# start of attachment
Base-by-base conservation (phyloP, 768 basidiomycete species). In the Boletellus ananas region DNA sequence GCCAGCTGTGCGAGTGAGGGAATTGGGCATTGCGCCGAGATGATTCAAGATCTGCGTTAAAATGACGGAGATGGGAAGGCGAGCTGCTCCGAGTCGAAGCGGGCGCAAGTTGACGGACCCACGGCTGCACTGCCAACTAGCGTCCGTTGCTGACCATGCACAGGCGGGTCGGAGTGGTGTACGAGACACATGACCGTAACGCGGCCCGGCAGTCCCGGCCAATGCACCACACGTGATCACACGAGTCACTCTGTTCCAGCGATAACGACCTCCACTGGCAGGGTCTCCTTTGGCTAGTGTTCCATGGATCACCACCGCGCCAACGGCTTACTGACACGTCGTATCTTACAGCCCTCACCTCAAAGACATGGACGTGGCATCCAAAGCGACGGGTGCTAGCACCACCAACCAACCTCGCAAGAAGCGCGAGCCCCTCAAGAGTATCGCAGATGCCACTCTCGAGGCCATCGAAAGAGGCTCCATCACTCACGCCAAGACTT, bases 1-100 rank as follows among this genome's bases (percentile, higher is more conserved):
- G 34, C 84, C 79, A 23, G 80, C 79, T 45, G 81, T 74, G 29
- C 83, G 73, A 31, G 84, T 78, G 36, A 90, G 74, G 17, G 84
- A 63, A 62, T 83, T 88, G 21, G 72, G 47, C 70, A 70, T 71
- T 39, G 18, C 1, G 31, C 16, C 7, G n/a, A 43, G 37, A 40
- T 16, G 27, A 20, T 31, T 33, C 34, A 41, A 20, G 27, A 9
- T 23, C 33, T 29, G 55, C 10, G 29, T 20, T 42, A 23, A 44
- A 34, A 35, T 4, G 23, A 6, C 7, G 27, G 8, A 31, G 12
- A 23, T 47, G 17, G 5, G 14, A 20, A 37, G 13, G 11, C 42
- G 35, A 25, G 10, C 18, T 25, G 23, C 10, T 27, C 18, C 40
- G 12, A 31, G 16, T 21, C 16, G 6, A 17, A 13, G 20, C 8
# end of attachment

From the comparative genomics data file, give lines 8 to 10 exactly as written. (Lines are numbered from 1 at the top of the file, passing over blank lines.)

- A 34, A 35, T 4, G 23, A 6, C 7, G 27, G 8, A 31, G 12
- A 23, T 47, G 17, G 5, G 14, A 20, A 37, G 13, G 11, C 42
- G 35, A 25, G 10, C 18, T 25, G 23, C 10, T 27, C 18, C 40